Writer ∙ Author ∙ Journalist

An Archivist Uncovers the Real Story of a Royal Love Affair

Zoomer / March 2024

In a Q&A, Jane Marguerite Tippett talks about finding a trove of notes about King Edward VIII

In Once A King, archivist and author Jane Marguerite Tippett lived a historian’s dream come true. While researching a different book on King Edward VIII, an unassuming footnote led her to an uncatalogued archive of recorded interviews with his wife, Wallis Simpson, where the Duchess of Windsor answered questions from a man called “Charlie.” He turned out to be Charles J. V. Murphy, a little-known American journalist for Life magazine who was the ghostwriter of the King’s 1951 memoirs, written 15 years after he abdicated the throne to marry Simpson. When Tippett learned there was a trove of the Murphy’s papers at Boston University, she packed her bags and headed to Massachusetts.

Tippett’s heart raced when she saw the 17 boxes of papers and notes: Four were entirely devoted to the Windsors. Among them were unedited first drafts, hundreds of pages of interview notes with Edward and his closest advisers, Murphy’s typed diary entries chronicling the four years he shadowed the couple after Edward’s famous 1936 abdication. There were even hand-written pages by the Duke himself, on swanky Waldorf Astoria stationary, no less.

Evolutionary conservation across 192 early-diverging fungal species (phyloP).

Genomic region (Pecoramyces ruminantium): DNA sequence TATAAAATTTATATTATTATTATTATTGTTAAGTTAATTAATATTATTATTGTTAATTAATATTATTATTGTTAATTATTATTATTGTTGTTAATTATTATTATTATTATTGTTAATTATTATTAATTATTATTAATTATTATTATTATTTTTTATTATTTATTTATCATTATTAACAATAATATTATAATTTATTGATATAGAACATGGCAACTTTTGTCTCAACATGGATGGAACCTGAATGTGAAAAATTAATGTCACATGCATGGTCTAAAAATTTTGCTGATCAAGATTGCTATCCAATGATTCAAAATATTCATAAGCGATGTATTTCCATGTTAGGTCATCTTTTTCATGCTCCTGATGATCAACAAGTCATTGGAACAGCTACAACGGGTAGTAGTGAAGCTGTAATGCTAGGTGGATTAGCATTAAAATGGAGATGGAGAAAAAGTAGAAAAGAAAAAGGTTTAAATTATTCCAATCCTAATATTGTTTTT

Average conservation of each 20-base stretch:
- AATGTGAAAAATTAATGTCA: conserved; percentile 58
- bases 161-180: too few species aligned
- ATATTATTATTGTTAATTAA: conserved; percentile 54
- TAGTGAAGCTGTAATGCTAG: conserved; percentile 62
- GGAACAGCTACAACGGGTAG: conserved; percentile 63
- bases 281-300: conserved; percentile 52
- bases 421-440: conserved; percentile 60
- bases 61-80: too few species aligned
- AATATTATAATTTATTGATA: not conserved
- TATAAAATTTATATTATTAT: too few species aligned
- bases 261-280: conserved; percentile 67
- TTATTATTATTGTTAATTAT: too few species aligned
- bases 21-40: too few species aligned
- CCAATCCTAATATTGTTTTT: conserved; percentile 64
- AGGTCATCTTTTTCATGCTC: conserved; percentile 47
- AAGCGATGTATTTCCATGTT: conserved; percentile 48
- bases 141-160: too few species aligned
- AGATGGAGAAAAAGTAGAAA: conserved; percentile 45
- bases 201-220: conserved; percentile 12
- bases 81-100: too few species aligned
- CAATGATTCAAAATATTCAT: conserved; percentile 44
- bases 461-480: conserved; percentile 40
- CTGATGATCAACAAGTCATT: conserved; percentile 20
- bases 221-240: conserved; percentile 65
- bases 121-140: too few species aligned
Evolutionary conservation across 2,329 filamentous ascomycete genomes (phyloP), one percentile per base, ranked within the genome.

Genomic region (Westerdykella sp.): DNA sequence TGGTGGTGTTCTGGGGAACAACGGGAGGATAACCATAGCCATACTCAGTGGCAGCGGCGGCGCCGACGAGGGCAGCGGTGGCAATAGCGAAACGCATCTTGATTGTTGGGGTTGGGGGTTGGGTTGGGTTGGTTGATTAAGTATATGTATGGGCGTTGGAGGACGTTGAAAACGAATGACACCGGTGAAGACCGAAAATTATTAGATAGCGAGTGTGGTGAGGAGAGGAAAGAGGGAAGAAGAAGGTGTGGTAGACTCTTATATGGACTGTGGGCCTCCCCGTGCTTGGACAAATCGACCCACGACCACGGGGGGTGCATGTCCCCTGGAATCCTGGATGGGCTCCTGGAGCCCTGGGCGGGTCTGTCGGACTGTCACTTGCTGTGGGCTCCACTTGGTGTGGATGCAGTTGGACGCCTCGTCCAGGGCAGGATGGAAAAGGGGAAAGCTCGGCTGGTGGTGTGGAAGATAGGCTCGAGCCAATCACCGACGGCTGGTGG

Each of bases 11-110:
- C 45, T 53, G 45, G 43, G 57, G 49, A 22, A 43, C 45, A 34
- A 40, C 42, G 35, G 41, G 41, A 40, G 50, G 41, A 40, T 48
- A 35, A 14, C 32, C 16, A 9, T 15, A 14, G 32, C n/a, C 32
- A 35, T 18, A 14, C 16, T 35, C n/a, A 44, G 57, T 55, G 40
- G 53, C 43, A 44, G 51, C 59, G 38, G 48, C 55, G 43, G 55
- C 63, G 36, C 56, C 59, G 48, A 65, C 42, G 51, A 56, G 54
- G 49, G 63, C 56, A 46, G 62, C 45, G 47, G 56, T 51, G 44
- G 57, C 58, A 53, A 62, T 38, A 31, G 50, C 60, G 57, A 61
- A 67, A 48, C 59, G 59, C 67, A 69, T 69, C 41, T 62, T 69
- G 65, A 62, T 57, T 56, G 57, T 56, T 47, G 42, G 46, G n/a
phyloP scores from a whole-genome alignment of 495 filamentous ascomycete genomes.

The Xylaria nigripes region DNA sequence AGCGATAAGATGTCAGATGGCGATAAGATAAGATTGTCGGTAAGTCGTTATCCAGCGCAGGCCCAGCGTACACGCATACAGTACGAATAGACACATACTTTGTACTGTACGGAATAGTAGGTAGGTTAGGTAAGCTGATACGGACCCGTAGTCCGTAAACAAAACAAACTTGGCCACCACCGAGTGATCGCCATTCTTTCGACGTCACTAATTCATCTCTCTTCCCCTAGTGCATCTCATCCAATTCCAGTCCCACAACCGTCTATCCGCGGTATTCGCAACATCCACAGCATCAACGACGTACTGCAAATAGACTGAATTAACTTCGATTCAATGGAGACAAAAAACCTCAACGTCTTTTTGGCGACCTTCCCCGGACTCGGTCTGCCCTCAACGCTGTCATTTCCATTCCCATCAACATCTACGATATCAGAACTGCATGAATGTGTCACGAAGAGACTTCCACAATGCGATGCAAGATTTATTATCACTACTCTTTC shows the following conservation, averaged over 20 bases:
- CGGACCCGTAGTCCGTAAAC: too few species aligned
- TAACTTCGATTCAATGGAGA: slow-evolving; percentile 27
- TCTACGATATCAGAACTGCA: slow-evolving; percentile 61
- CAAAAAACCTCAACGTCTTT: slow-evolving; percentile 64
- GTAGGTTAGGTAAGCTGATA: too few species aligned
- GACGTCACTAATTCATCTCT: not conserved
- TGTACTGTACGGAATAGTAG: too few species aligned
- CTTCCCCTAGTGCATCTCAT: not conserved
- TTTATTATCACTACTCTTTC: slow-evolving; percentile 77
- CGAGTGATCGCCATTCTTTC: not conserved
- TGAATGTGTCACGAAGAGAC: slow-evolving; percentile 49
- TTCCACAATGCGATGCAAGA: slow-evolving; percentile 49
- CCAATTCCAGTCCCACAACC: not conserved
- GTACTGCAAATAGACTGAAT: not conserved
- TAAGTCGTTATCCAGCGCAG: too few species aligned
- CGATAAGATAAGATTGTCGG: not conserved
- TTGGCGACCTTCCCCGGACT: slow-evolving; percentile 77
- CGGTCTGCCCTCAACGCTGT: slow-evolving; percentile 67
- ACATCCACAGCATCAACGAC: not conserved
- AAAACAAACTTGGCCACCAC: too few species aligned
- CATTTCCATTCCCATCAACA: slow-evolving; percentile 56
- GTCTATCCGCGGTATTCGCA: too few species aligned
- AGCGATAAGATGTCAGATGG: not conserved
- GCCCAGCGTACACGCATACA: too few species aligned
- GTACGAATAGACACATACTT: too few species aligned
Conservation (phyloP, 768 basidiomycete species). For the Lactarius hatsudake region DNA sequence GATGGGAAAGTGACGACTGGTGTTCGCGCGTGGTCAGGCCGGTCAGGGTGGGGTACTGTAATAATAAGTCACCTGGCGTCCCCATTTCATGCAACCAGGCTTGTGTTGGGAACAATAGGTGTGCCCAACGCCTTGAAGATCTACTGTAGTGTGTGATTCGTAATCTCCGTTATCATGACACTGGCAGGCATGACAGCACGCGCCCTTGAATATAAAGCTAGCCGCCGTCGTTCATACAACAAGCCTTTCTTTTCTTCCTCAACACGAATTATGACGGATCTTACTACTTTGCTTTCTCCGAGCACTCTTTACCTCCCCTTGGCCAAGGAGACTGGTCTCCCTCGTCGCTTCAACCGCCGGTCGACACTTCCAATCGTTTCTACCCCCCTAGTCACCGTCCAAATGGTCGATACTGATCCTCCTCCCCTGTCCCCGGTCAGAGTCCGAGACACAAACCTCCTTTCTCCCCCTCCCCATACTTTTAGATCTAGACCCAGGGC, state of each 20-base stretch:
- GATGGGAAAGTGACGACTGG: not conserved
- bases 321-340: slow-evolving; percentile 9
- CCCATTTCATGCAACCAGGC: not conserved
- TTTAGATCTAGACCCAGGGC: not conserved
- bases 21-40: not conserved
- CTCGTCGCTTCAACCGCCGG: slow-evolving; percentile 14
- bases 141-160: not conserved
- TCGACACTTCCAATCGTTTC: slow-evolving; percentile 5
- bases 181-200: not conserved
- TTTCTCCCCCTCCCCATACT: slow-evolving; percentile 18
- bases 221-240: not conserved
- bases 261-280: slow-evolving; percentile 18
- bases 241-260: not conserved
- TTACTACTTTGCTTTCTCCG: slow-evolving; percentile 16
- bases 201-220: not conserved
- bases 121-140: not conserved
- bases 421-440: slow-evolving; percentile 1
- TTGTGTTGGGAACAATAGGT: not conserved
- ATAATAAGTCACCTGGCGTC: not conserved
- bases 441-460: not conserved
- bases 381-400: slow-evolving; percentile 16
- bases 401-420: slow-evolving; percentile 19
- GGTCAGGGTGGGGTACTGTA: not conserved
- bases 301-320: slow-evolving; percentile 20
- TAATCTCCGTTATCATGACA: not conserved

To recap: Upon his father George V’s death in January 1936, 41-year-old Edward became King. The new monarch was a hard-partying bachelor with a string of affairs, including one with then-married Simpson, an American socialite who’d already been divorced once. Once Edward took the throne, Simpson divorced her second husband. In December, the two were engaged and all hell broke loose. British PM Stanley Baldwin deemed the match politically and morally inappropriate, and his government required the King to resign should they marry. Edward chose love over duty: Upon abdication, the one-time King became the Duke of Windsor and married Simpson in 1937, making her a Duchess. His throne went to his brother, George VI, who’d then pass it to Elizabeth II.

In arguably the first royal tell-all, Edward desperately wanted to get his story out to the world and “omit nothing however secret and personal.” But A King’s Story ultimately bowed to pressure from the monarchy; much of the Duke’s more personal stories were edited out before its 1951 publication. Like the memoir’s counterpart, Simpson’s 1956 book The Heart Has its Reasons, his title gave little insight into the abdication scandal and no mention of the questions that have fascinated the world for almost 90 years: Why did the one-time British King give up his powerful throne for love? And was it worth it?

Zoomer reached Tippett at her home in New York – where a framed original photo of Edward is displayed among her family photos – for a Q&A on how she discovered his original letters and papers and what pop culture gets wrong about the scandalous couple, nearly a century later.

Rosemary Counter: Am I crazy or is that a picture of King Edward on your table?